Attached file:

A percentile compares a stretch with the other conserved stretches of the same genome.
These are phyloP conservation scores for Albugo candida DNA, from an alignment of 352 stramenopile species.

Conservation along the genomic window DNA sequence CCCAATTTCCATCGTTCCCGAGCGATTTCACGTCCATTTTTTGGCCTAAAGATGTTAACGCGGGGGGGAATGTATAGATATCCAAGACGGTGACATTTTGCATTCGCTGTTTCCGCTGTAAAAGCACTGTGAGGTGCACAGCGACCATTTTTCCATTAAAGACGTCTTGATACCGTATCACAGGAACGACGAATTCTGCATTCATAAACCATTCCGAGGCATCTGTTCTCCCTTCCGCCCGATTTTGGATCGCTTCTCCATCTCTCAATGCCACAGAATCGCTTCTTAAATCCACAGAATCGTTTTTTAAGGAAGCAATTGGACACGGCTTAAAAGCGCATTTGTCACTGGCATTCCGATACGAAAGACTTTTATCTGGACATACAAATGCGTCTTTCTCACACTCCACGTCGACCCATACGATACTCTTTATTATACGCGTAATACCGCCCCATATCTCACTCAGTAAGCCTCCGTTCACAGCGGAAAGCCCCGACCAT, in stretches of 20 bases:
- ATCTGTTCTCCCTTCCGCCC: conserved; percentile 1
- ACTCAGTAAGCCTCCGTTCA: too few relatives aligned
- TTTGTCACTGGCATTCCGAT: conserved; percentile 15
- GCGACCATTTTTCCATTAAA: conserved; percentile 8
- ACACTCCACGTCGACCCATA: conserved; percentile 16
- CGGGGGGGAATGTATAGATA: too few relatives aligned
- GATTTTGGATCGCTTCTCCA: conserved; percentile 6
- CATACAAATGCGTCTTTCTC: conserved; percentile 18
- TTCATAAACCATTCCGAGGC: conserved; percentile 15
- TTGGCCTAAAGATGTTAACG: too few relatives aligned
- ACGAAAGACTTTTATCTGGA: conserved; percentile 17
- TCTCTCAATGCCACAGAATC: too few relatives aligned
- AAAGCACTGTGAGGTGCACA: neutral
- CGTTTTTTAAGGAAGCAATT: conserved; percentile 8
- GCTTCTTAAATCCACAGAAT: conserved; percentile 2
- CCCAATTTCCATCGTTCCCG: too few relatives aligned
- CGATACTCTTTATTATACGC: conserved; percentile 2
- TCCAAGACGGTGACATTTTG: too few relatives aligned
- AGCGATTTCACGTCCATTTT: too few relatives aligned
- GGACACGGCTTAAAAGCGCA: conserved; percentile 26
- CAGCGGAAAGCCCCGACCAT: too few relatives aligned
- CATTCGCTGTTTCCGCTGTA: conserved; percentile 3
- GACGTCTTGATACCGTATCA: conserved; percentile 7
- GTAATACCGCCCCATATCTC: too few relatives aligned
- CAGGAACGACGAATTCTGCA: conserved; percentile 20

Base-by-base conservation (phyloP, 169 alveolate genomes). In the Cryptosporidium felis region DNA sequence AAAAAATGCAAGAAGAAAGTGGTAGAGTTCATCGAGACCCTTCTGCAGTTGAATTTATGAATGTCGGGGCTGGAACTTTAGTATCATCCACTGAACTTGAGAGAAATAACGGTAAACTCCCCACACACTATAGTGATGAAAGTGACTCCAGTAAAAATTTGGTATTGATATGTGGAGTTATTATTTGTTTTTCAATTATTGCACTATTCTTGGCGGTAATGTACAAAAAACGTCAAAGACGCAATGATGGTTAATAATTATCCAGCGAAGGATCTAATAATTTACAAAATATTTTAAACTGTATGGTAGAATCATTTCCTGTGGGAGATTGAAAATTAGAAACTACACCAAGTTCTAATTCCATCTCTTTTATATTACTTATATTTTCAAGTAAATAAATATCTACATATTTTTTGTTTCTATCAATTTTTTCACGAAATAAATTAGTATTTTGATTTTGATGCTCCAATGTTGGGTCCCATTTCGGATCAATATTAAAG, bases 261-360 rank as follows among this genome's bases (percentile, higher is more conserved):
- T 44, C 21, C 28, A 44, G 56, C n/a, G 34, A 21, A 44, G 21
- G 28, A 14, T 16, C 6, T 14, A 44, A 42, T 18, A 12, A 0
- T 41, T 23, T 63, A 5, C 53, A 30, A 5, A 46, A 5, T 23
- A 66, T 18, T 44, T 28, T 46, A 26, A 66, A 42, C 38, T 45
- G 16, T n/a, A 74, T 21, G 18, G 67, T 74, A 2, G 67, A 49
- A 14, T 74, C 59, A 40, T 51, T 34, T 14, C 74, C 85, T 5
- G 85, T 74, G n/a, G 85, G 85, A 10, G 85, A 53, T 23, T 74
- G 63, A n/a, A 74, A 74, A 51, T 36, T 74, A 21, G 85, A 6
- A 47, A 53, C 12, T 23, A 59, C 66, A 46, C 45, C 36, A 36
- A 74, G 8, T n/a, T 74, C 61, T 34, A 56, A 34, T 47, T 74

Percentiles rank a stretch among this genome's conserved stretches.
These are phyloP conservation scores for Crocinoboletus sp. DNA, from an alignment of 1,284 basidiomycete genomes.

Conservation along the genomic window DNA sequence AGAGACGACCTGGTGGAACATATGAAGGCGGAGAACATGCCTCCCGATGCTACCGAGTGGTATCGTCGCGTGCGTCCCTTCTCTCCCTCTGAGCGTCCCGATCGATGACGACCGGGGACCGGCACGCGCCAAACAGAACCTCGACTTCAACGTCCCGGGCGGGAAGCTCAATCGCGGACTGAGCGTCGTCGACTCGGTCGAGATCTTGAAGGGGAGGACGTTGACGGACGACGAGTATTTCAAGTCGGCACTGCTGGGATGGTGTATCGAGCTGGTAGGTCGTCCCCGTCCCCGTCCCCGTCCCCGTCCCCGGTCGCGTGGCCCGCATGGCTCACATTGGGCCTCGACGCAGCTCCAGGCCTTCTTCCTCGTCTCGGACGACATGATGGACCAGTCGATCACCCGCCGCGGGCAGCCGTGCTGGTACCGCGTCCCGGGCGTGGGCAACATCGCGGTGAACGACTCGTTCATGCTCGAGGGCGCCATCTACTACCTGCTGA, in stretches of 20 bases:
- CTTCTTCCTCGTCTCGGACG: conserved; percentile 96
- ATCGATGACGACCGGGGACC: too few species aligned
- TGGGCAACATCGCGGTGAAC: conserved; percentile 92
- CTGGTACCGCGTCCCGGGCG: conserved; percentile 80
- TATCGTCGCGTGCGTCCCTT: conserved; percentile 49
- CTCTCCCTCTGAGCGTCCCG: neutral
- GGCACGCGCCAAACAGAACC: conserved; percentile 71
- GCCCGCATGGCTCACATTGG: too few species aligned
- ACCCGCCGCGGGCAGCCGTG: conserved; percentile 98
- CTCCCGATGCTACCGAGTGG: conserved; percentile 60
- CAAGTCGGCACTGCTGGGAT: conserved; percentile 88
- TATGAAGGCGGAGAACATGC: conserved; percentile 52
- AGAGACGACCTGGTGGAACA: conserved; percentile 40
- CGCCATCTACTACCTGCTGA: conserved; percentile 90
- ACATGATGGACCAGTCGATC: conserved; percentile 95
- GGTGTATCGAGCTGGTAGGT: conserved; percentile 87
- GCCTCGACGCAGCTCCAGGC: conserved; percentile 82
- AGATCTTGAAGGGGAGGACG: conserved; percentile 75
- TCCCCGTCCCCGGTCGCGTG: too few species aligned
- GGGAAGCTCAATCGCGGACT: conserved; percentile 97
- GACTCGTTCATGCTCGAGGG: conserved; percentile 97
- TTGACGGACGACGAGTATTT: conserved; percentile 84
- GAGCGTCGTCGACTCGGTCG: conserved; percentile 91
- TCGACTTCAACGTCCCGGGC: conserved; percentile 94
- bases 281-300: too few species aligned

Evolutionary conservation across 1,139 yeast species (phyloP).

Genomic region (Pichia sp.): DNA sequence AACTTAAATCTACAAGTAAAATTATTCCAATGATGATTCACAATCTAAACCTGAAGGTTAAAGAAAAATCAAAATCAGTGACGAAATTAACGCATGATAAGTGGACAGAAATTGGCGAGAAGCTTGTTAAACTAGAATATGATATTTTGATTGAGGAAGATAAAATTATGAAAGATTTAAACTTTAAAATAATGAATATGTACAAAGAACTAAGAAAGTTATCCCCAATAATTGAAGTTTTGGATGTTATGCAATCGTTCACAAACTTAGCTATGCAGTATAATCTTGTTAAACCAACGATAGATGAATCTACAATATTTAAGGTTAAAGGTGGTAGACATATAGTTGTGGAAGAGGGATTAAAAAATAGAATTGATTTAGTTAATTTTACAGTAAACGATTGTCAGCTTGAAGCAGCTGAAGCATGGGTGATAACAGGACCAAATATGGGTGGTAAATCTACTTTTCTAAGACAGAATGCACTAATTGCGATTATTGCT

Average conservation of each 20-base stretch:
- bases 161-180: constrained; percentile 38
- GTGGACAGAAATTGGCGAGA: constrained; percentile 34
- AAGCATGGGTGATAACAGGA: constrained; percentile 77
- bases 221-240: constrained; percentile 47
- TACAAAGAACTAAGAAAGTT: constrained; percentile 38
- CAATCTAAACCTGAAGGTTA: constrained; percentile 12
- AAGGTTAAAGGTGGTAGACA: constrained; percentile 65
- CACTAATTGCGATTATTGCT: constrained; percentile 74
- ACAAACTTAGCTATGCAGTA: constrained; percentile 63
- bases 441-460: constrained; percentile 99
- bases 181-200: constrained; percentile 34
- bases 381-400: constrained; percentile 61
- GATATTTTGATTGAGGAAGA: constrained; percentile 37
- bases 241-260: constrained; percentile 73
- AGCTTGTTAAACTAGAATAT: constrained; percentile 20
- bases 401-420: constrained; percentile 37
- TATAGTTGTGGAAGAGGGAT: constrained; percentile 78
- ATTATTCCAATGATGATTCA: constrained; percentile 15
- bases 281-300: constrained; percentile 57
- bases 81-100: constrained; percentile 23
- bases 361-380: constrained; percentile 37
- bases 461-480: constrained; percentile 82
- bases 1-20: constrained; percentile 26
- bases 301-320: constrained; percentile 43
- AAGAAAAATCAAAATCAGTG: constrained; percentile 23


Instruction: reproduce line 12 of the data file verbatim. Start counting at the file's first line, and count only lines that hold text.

- TTCATAAACCATTCCGAGGC: conserved; percentile 15